Over at TIME’s new “Ideas” blog, obesity and food policy expert Kelly Brownell makes the case for a soda tax: simply put, it’s good for the country’s waistline and its bottom line.
Sugar-sweetened beverages (SSB), including sodas and sports drinks, are the “single greatest source of added sugar in the American diet, and the research linking SSB intake with obesity and diabetes is stronger than for any other food or beverage category. The average American consumes 50 gallons of SSBs per year,” Brownell writes.
Adding a penny-per-ounce tax on any drink with added sugar could not only reduce obesity and related health-care costs, but could also generate up to $150 billion in revenue in 10 years.
So, what’s the problem? The soda industry. Brownell says Big Soda is playing dirty, the same way Big Tobacco did a half-century ago when it came under fire for harming Americans’ health. Nearly 20 states and cities are now considering soda taxes, and a long list of international health organizations have called for reduced soda consumption, but the beverage industry, dominated by Coca-Cola and PepsiCo, and represented by the American Beverage Association, has been fighting this public health initiative using some familiar tactics. Brownell writes:
The beverage industry argues that such taxes are “discriminatory” in singling out one category of food, that taxes would not work, and that government should not tell people what to eat. The tobacco industry said taxes would not work (they did work — tremendously well) and that government should stay out of people’s choice to smoke.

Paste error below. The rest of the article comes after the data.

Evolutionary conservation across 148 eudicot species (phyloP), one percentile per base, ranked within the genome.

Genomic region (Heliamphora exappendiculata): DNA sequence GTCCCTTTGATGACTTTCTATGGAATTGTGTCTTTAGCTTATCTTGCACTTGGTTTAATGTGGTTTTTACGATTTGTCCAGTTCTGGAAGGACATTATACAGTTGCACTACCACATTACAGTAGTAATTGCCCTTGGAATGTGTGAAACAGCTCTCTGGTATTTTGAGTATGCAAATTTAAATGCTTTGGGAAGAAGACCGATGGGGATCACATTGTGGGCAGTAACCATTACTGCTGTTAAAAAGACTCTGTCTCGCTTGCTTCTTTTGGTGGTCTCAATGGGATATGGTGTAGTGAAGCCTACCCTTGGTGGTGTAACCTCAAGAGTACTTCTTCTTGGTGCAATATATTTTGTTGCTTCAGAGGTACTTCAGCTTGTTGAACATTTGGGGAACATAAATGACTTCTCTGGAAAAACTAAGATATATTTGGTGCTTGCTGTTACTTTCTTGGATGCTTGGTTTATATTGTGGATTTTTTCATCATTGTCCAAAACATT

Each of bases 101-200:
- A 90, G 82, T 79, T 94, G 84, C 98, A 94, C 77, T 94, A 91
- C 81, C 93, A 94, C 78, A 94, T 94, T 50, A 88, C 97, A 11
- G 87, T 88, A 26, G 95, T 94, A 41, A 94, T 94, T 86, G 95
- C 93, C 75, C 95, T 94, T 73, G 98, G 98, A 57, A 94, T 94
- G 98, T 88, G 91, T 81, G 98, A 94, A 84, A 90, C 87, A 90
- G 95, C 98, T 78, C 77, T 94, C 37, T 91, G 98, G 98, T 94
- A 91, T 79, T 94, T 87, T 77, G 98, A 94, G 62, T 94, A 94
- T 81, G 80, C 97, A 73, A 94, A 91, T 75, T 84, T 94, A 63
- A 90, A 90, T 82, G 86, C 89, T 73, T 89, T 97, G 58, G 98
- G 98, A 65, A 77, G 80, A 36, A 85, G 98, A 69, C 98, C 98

Similar to tobacco companies, the soda industry has created a front group, Americans Against Food Taxes, to run antitax campaigns (a Super Bowl ad, for example). The name of the group implies a patriotic, grass roots movement, not a highly financed entity initiated and organized by industry. The tobacco industry paid scientists who did research disputing links between smoking and lung cancer, the addictive nature of nicotine, and the dangers of secondhand smoke. The soda industry funds scientists who reliably produce research showing no link between SSB consumption and health. The tobacco industry bought favor from community and national organizations by giving large donations. In an ironic twist, Coca Cola and PepsiCo are corporate sponsors of the American Dietetic Association.
There are countless reasons to cut sugary beverages out of your diet. In case you need another, consider the new study published online Monday by the journal Injury Prevention, which found that teens who drank five cans of sugary soda a week were significantly more likely to have been violent with peers, siblings and romantic partners, and more likely to have carried a weapon. The researchers found that the more soda kids drank, the more aggressive they tended to be, and that the association between soda drinking and violence was similar in magnitude to that between tobacco or alcohol and violence.
It wasn’t clear whether soda caused aggression, or whether aggressive kids tended to drink more soda, but either way, reducing teens’ intake of sugary, high-calorie, caffeinated drinks can’t be a bad thing.